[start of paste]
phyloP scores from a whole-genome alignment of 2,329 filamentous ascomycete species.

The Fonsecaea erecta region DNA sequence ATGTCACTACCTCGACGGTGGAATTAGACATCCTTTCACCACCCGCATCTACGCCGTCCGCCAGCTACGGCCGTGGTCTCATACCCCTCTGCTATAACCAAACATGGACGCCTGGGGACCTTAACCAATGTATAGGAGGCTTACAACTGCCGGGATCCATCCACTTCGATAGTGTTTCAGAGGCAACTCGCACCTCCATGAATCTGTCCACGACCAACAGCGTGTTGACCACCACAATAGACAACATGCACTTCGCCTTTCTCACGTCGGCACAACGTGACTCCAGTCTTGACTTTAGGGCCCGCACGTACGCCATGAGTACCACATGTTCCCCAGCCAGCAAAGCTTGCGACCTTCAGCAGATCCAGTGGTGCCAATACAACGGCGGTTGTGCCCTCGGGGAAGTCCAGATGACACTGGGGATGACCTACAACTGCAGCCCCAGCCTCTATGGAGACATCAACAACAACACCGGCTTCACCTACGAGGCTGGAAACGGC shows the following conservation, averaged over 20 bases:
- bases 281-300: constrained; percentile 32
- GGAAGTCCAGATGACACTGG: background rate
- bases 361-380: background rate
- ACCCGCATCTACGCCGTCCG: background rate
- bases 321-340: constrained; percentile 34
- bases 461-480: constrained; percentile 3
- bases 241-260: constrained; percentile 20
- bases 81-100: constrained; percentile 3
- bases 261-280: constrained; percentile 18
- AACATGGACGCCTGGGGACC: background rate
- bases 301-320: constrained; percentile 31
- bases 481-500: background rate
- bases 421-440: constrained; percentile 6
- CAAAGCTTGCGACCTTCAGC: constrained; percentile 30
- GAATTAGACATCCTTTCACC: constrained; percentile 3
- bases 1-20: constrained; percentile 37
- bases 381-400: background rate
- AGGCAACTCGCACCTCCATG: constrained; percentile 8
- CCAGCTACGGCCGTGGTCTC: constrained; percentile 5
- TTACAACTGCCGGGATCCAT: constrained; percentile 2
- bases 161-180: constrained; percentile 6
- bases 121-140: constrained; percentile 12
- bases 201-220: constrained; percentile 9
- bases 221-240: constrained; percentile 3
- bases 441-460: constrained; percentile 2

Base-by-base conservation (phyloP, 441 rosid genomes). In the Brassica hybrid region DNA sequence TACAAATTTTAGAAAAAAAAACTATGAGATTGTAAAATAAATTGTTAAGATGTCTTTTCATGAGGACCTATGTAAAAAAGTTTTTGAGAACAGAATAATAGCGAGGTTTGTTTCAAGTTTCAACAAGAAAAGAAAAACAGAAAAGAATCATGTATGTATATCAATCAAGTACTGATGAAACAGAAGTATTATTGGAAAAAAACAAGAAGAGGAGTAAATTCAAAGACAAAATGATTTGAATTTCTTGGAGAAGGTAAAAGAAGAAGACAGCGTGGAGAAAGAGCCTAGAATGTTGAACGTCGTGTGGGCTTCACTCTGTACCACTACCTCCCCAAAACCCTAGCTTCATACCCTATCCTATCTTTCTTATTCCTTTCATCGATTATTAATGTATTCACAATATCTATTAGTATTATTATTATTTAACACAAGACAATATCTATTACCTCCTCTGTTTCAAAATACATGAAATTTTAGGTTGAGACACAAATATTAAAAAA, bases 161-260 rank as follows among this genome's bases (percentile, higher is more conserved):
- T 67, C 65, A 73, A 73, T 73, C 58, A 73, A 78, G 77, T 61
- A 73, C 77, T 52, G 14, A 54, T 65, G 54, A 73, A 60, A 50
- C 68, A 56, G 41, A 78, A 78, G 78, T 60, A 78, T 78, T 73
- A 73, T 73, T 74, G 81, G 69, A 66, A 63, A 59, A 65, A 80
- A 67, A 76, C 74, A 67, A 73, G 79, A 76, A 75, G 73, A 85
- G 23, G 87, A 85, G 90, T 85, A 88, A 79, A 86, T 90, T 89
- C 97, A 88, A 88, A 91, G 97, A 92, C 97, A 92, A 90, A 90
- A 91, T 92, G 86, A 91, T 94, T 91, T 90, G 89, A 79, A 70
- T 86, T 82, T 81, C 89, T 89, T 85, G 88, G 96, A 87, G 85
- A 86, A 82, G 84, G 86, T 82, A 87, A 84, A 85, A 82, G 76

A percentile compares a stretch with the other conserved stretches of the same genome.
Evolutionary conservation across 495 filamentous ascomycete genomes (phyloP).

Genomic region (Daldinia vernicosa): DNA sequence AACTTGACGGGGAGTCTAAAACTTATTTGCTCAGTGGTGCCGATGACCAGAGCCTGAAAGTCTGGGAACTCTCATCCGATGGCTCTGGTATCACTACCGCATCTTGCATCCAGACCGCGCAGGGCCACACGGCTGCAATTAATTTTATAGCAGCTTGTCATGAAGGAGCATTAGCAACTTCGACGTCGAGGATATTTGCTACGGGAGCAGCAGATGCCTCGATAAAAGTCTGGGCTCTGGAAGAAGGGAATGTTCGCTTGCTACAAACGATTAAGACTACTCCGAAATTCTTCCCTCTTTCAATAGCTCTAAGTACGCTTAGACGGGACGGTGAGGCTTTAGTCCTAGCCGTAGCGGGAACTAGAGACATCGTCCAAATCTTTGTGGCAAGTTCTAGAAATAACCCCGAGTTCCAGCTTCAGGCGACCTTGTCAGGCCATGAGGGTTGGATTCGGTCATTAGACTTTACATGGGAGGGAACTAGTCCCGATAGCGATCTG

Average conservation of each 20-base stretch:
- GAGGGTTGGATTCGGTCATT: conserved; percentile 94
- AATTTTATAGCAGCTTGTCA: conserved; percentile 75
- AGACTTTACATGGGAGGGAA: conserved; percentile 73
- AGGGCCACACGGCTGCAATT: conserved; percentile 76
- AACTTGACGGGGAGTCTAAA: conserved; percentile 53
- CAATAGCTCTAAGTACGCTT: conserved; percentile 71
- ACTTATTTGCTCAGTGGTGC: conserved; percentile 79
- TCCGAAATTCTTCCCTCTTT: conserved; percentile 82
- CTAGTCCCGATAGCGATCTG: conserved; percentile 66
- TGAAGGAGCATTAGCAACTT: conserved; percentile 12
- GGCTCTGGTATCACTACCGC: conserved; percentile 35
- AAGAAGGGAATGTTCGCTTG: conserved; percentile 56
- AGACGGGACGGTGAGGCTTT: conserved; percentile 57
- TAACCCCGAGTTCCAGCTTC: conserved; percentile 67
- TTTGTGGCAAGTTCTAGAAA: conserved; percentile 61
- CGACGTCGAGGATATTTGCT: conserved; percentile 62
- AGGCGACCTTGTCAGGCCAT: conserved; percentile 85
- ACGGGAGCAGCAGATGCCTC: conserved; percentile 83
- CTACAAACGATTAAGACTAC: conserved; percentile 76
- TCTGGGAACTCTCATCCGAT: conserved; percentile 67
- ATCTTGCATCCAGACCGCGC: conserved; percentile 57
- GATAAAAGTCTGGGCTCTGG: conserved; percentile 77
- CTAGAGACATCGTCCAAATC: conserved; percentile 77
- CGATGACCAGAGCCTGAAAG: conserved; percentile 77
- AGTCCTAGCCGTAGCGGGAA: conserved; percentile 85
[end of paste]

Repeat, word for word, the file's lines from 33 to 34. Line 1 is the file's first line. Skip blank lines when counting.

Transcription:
- A 67, A 76, C 74, A 67, A 73, G 79, A 76, A 75, G 73, A 85
- G 23, G 87, A 85, G 90, T 85, A 88, A 79, A 86, T 90, T 89